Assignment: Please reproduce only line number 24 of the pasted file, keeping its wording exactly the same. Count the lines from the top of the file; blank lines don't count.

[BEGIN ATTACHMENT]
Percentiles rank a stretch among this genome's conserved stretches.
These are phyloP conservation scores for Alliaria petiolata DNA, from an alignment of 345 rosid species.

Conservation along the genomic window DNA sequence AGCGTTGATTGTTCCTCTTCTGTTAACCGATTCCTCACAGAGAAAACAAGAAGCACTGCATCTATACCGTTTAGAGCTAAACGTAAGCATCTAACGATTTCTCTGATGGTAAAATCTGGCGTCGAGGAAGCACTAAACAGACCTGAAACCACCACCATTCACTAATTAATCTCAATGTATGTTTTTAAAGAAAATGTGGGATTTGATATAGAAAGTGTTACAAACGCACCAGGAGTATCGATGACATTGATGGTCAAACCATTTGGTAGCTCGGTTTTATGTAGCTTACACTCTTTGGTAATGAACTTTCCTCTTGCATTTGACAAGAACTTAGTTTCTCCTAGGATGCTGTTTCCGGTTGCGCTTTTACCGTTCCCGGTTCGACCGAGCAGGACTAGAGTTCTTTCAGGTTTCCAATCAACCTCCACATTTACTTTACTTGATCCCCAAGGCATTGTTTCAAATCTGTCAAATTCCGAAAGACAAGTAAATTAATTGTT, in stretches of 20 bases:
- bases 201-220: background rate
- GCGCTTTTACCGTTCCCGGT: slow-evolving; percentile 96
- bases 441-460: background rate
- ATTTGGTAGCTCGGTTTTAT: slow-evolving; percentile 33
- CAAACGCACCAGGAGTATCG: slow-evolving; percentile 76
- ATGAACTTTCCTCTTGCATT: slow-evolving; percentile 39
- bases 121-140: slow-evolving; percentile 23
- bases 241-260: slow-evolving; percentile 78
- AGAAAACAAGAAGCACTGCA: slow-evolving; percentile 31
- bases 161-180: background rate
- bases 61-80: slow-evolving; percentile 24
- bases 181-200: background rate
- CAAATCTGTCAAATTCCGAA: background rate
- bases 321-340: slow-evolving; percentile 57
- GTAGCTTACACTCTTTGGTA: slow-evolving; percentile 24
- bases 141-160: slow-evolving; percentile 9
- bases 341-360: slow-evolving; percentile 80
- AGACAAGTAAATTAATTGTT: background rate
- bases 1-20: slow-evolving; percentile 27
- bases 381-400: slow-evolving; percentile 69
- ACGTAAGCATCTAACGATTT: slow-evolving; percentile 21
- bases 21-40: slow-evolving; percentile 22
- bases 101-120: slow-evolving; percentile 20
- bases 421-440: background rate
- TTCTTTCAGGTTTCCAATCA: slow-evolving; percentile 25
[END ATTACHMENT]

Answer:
- ACGTAAGCATCTAACGATTT: slow-evolving; percentile 21